Rolls-Royce’s tiny engineers create a sweet sensation
The car factory is closed, but there’s a real buzz around the home of the world’s most luxurious motoring brand
The car production line is closed, but a 250,000-strong workforce is creating a buzz at the home of the Rolls-Royce factory in Goodwood, UK.
That’s because the "Rolls-Royce of honey" is being produced at the company’s apiary by British bees that have returned to their workstations, oblivious to the Covid-19 lockdown.
In their third full season of production, the dedicated workers are set to exceed their 2020 volume targets, according to Rolls-Royce.
The firm’s tiniest engineers produce their sweet fare in miniature honeycomb factories constructed of mathematically-precise hexagonal cells that echo the meticulous attention to detail practiced by the luxury carmaker’s human craftsmen.
Having come through the British winter in reportedly excellent health, Rolls-Royce’s honey bees are emerging from their hives and sourcing their raw materials from the half-a-million trees, shrubs and wildflowers on the 42-acre Rolls-Royce site, plus the eight acres of sedum plants growing on the manufacturing plant’s "living roof" — the largest of its kind in the UK.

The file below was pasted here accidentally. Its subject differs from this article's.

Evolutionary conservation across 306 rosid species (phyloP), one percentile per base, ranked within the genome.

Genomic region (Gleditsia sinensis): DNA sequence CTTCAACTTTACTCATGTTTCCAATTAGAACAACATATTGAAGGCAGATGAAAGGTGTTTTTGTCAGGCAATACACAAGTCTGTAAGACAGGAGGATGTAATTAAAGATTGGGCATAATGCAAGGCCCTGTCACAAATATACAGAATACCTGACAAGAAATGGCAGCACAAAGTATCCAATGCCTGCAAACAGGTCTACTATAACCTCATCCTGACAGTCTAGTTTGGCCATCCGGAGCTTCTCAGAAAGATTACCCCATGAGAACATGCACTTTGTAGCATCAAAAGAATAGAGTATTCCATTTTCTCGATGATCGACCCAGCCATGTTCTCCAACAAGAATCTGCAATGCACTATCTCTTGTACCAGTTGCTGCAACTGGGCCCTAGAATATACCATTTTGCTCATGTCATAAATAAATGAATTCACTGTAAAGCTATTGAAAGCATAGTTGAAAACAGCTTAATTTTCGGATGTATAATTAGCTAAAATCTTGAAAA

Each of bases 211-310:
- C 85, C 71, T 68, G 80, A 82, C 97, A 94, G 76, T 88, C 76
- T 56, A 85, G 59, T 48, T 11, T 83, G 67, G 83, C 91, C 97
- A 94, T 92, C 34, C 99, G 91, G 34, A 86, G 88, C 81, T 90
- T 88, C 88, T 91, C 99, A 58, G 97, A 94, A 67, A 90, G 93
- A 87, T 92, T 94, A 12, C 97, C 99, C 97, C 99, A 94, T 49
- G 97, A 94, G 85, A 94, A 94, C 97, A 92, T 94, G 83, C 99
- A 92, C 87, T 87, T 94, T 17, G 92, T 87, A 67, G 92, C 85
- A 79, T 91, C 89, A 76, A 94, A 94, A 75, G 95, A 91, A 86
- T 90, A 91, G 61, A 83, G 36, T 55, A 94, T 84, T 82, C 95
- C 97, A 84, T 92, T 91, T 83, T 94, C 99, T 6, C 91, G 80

The Goodwood Apiary was established in 2017 and comprises six wooden beehives, each bearing a polished stainless steel nameplate. Five are named after the cars in Rolls-Royce’s current model range — "Phantom", "Wraith", "Ghost", "Dawn" and "Cullinan" — and the sixth is named after the marque’s "Spirit of Ecstasy" mascot.
Like the 2,000 human employees at Rolls-Royce, the bees are responsible for producing a rare and desirable product, says a Rolls-Royce spokesperson.
At the end of each season, the "Rolls-Royce of honey" is processed and served to guests of the luxury brand, including customers commissioning their cars in the company’s Atelier suite.
The apiary project is Rolls-Royce Motor Cars’ response to the threat facing Britain’s honey bee population, where a shortage of suitable forage caused by habitat loss has put their numbers under pressure in recent years.
“The Apiary further underlines our commitment to the environment, which informs everything we do at Goodwood,” says Richard Carter, Director of Global Communications at Rolls-Royce Motor Cars.
“Our sustainable buildings, thermal ponds, rainwater management systems and wildfowl refuge have already made the Home of Rolls-Royce at Goodwood one of the UK’s most eco-friendly manufacturing facilities.”